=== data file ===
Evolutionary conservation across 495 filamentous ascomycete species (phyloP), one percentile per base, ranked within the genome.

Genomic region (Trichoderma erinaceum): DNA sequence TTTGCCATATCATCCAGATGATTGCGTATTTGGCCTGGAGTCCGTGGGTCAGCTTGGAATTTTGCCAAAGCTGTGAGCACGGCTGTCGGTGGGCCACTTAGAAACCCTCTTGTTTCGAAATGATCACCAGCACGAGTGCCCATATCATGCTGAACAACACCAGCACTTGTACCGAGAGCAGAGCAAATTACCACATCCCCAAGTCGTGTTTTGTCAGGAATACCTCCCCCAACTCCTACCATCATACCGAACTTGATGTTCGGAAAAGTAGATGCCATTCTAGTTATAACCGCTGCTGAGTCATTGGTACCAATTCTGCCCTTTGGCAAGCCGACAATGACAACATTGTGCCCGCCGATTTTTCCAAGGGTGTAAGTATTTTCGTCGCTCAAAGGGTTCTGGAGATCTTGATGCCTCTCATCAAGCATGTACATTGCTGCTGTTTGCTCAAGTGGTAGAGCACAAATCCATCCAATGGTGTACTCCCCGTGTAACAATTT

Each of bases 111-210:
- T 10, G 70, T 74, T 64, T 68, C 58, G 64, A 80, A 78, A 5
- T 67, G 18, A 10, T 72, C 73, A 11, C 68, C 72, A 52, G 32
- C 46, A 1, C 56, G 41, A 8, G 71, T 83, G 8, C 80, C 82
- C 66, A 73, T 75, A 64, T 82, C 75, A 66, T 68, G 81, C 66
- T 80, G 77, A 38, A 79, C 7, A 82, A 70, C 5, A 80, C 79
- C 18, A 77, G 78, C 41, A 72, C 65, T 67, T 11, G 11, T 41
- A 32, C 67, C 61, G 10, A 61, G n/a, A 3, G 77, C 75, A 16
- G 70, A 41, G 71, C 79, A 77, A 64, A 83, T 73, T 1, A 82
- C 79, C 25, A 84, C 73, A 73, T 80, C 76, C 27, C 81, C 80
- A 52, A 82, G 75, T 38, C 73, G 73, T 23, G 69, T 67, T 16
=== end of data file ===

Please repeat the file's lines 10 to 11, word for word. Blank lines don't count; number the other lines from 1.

- A 32, C 67, C 61, G 10, A 61, G n/a, A 3, G 77, C 75, A 16
- G 70, A 41, G 71, C 79, A 77, A 64, A 83, T 73, T 1, A 82